The controversy of playing it safe: What's IDC's Smartphone Market Message?

IDC released a new forecast for the worldwide smartphone market which included a long range forecast–all the way to 2015.

Most people fixated on the share data in 2015. Not hard to do since whoever wrote the press release highlighted this flashy headline. Putting aside the three significant digits of accuracy on every data point and the hard to swallow declaration that a painfully underperforming (in more ways than one) Windows Phone will overtake iOS and BlackBerry to become the second largest platform by units/year in 2015, there is much more to the report.

Using only the public data from the press release we can put together a pretty good picture of the transition being forecast and determine some of the (unstated) assumptions being made. It’s these assumptions about the underlying market dynamics which illuminate far more than the falsely precise share data.

The following chart shows both historic platform performance (which is detailed in the Asymco Interactive data sets on a quarterly basis) and the forecast based on the given compound growth rate published.[1]

I see three main assumptions being made:

  1. Nokia (or more precisely Symbian) share will be swapped for Windows Phone. The transition period 2011 to 2015 shows approximately 150 million Symbian devices will be sold which is the stated goal for Nokia. IDC is making an assumption that the hardware vendors will roughly maintain their respective shares irrespective of platform dynamics and that Nokia will switch its share of users from one platform to another in a predictable way.
  2. iOS and BlackBerry will maintain share. Presumably this is also driven by hardware channel dynamics and relationships with carriers.
  3. Android will grow share slightly but the vast bulk of growth will come from market growth.
  4. Market growth is strong but undramatic.

Overall this is not a controversial set of assumptions.

Except perhaps that it assumes that the basis of competition in the market is unchanging. Of course it’s well understood that the basis has shifted during the tumultuous 2007 to 2010 and forecasts made before the iPhone was launched sound absurd today.

But IDC says that the unpleasantness won’t happen again. From listening to the conversations going on today on this blog and elsewhere, their assumption that things will not change (again) is fairly deeply ingrained, indeed conventional wisdom. In that sense IDC is not taking any liberties with the future. The projections of current realities onto the future leads to this type of forecast and status quo defenders should be satisfied, if not rejoice.[2]

However, there are a few more consequences of even this uncontroversial forecast which should make keen observers sit up and notice.

If we look at more than the before and after snapshots and comfortable pie-splitting sound-bites there are some profound seismic things being implied.

For example the entire market will be nearly 1 billion smartphones a year (in four years!). Even more startling, considering the “race to a billion” discussion we’ve been having, some of the platforms seem to be reaching that threshold rather quickly. The following chart shows the cumulative unit sales for the candidate platforms on a log scale:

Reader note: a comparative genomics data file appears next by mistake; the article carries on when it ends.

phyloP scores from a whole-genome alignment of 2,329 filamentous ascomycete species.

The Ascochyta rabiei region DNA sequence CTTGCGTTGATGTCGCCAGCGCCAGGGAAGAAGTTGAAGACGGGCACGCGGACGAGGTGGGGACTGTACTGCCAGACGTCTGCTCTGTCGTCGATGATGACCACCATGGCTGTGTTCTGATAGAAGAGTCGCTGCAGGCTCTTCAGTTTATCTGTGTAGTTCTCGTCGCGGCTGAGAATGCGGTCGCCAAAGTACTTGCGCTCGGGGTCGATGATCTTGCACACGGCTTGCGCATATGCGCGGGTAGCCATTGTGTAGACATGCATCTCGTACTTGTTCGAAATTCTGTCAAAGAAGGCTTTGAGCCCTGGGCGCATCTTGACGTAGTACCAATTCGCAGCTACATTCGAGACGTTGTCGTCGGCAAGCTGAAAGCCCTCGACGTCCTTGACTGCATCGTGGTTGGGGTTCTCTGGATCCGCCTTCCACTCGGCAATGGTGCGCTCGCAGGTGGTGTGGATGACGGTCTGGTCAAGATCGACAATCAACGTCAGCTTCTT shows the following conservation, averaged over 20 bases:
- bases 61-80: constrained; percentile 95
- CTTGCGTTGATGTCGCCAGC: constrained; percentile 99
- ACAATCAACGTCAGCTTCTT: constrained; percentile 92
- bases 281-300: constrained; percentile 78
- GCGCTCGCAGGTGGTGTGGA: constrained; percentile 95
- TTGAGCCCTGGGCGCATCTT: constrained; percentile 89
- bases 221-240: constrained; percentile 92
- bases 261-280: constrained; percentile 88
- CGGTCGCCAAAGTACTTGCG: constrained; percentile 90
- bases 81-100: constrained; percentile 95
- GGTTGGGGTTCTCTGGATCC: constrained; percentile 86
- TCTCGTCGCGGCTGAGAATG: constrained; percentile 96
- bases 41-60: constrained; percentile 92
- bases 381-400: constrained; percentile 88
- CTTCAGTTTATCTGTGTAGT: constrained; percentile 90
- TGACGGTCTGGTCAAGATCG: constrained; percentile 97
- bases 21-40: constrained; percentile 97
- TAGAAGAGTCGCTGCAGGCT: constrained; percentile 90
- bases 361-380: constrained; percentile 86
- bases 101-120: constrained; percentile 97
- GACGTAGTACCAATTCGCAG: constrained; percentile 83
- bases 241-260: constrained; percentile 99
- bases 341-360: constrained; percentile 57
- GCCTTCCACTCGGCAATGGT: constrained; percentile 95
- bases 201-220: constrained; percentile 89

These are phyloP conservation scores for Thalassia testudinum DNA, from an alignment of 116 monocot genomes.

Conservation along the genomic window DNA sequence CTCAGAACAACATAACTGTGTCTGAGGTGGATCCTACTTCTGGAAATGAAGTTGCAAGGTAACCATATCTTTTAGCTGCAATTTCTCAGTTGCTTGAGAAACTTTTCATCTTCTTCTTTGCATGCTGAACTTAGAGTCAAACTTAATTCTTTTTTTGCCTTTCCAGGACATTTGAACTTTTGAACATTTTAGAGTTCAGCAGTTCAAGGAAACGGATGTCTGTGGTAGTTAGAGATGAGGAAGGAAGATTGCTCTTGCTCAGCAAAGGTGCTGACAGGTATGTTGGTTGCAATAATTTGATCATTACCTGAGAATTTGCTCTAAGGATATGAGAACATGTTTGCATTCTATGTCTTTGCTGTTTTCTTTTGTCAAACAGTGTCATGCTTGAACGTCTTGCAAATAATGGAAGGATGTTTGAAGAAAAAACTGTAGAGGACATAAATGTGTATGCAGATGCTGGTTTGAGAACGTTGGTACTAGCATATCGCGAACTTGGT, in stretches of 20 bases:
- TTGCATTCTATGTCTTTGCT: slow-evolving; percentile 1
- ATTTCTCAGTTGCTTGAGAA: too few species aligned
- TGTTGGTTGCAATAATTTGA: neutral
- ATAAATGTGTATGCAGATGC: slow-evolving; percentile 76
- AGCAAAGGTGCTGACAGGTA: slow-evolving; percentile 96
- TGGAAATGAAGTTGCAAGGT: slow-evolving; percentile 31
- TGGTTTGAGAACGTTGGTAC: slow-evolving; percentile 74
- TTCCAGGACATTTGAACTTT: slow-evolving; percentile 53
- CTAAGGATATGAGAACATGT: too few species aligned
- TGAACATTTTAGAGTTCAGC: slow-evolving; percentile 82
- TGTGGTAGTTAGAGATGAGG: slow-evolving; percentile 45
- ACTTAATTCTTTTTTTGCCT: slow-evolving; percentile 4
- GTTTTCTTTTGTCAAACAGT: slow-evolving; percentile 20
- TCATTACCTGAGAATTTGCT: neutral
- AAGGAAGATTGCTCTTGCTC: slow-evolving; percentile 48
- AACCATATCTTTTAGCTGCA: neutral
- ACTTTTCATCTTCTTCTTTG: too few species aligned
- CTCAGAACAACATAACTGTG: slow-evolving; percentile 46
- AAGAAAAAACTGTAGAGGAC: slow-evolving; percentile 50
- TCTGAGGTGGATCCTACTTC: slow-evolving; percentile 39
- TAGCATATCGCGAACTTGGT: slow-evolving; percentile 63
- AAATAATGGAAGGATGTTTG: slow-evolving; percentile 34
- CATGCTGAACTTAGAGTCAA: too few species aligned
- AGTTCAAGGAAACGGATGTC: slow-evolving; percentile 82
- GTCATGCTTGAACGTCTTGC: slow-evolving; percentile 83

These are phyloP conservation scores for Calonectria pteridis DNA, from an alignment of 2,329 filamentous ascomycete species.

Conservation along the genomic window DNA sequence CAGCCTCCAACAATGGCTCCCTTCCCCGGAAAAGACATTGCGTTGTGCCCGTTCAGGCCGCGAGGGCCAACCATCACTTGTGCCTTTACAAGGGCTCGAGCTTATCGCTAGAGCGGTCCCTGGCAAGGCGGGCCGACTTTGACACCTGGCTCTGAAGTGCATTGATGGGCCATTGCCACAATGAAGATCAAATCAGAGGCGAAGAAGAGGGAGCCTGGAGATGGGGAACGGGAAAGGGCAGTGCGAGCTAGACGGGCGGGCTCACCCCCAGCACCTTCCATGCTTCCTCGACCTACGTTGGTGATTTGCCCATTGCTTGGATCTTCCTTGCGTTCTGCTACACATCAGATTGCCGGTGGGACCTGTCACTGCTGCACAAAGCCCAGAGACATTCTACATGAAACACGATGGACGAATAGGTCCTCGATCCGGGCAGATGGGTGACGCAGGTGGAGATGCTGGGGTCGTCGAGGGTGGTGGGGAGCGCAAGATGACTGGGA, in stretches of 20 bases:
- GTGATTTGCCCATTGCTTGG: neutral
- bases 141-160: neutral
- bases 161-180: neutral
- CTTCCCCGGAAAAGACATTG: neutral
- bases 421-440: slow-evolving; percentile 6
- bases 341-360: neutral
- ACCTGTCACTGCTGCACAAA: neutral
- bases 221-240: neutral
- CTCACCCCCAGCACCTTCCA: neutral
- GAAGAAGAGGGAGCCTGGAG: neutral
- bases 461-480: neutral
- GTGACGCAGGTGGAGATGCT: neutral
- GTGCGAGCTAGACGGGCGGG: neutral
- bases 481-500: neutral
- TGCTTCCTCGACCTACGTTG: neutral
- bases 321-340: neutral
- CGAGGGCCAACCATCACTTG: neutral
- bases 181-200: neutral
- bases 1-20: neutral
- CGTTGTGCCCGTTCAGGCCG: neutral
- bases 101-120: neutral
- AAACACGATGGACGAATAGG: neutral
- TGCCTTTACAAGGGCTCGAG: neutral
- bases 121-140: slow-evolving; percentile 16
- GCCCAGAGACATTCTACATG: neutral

Android is considered likely to break one billion units in five years post-launch. Windows Phone will sell nearly half a billion units and Blackberry will be well over that number.

I tallied the cumulative platform unit totals below:

No less than four platforms will have sold half-billion units by 2015. The suggestion that Android will “win” by having the most units sold seems as hollow as the suggestion that Symbian “won” by having the most users in 2008. Not so much because it will go on to lose them, but because there were plenty of viable alternatives for users to buy and developers to build for. Half a billion users cannot be easily ignored.

So even “safe” assumptions can lead to astonishing results in this market. Namely, IDC is saying that the smartphone market will not have any platform losers.

There is one more thing the report implies. If you look at the ranking of leading platforms (by units/year) in 2008,  2015 and, with a little extrapolation, 2016/2017 you get:

Rank in 2008 Rank in 2015 Rank in 2016/2017
Symbian Android Android
Other iOS Windows Mobile
Windows Mobile Windows Mobile RIM
iOS Symbian Other
Android Other Symbian


In other words, there is a complete reversal being projected. An almost perfect flip: those on top end up at the bottom and those on the bottom end up on top. That’s about as controversial as it gets. Pretty impressive for a set of safe assumptions.


  1. You should ignore the shape of the curve between 2011 and 2015 as it assumes the CAGR is applied to every year. Although the press release shows a CAGR, the actual report may include various fluctuation in yearly growth. The starting point of 2011 and the end result in 2015 however should be the same.
  2. If, on the other hand, you believe that exponential growth, rapid gains in communications speed, new breakthroughs in interaction with devices, and entrants winning with new business models are causes for a disruption, then perhaps extrapolation may not be the way to forecast this market.